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Willie the Ploughboy
(Roud 2938)
John Lyons
Newmarket-on-Fergus
Carroll Mackenzie Collection

 

John Lyons

There was a fair maiden in the old country,
Sweethearts she had many of every degree.
She rolled in great riches and free from all care,
Till her father’s own ploughboy did her heart ensnare.

One day as she walked on her father’s domain,
Willie the ploughboy was ploughing the plain.
He looked so handsome as he sang a gay song,
To cheer up his horses as he went along.

Quiet closely she watched him from under a shade,
It was on her ploughboy that she always gazed.
He whistled so cheerily at the woods did resound,
And the birds on each bramble stood silently round.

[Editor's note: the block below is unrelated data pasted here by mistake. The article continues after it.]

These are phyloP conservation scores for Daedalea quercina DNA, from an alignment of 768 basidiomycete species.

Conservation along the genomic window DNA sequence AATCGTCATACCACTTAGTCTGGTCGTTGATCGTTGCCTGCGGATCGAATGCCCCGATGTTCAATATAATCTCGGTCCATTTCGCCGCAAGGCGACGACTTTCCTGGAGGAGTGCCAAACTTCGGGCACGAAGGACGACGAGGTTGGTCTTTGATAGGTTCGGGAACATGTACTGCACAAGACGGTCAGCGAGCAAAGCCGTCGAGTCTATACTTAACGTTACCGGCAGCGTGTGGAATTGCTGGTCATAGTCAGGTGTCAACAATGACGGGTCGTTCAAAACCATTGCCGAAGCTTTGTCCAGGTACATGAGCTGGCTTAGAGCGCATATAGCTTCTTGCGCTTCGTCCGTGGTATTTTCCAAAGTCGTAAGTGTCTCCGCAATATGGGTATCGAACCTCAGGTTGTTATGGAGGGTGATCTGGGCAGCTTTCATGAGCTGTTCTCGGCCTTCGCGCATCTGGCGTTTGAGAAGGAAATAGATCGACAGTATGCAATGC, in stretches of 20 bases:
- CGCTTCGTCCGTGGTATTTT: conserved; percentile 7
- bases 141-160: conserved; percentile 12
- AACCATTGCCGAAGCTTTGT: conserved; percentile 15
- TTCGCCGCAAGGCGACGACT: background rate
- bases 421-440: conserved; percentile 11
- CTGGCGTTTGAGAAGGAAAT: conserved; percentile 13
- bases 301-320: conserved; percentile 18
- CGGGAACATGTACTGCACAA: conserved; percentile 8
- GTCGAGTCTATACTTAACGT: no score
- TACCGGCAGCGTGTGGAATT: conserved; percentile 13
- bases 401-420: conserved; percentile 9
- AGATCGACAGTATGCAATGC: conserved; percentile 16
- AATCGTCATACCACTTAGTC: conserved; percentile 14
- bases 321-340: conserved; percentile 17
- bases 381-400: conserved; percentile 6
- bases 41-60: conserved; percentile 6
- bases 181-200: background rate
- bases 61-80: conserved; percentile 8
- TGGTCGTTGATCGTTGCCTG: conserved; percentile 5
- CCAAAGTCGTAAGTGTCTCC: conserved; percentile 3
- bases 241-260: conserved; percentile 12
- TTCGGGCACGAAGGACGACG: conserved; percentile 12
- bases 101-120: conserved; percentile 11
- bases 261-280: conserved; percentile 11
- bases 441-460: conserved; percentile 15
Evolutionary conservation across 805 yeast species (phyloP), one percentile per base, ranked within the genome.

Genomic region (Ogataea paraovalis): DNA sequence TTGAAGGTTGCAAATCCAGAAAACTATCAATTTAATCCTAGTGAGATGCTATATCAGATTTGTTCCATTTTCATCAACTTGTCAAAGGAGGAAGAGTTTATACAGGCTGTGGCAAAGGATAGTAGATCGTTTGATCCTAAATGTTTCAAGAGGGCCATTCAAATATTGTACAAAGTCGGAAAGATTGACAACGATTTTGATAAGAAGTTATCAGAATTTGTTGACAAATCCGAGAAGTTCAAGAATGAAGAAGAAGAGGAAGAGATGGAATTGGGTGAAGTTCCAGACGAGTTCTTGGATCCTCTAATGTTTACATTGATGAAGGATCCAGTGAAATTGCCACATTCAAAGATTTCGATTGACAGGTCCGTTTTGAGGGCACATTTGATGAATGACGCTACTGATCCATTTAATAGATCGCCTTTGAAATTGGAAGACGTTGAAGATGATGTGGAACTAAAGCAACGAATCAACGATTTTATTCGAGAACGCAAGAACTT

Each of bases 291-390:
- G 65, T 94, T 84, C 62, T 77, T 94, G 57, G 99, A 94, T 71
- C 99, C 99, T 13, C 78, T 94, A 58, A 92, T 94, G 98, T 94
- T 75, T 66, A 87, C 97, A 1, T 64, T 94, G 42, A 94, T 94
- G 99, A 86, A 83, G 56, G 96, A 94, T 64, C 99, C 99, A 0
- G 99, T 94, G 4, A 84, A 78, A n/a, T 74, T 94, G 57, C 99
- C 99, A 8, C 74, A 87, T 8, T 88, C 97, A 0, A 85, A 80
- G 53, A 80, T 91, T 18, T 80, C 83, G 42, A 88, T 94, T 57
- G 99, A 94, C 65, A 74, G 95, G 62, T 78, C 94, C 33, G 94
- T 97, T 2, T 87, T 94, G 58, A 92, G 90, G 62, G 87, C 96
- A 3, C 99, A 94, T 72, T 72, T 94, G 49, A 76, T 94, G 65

She called on her ploughboy to rest for a while,
He turned around with a nod and a smile.
Her cheeks blushed like roses as these words she did say -
‘You are deep in my mind love, this many a long day.

Your ploughing you’ll give over and that very soon.
We’ll go to Amerikay where thousands do go;
We’ll go to Amerikay and plough the deep foam,
I’ll be proud of my ploughboy wherever I roam.’

“Despite the popularity of this theme of lovers fleeing the disapproval of parents by emigrating, in this case the daughter of a wealthy farmer and a ploughboy, we were surprised to find only two versions of this particular song; one from John Maguire of Fermanagh (1973) and a version from Dolly McMahon, recorded by Seamus Ennis for the BBC in 1960. Perhaps not coincidentally, Dolly was recorded at a public session in Quilty, a few miles from both Ollie Conway’s and Michael Falsey’s homes, so it is possible that both or either of them heard it and learned it then.”
Jim Carroll

See also
The Ploughboy sung by Ollie Conway
The Ploughboy sung by Michael Falsey


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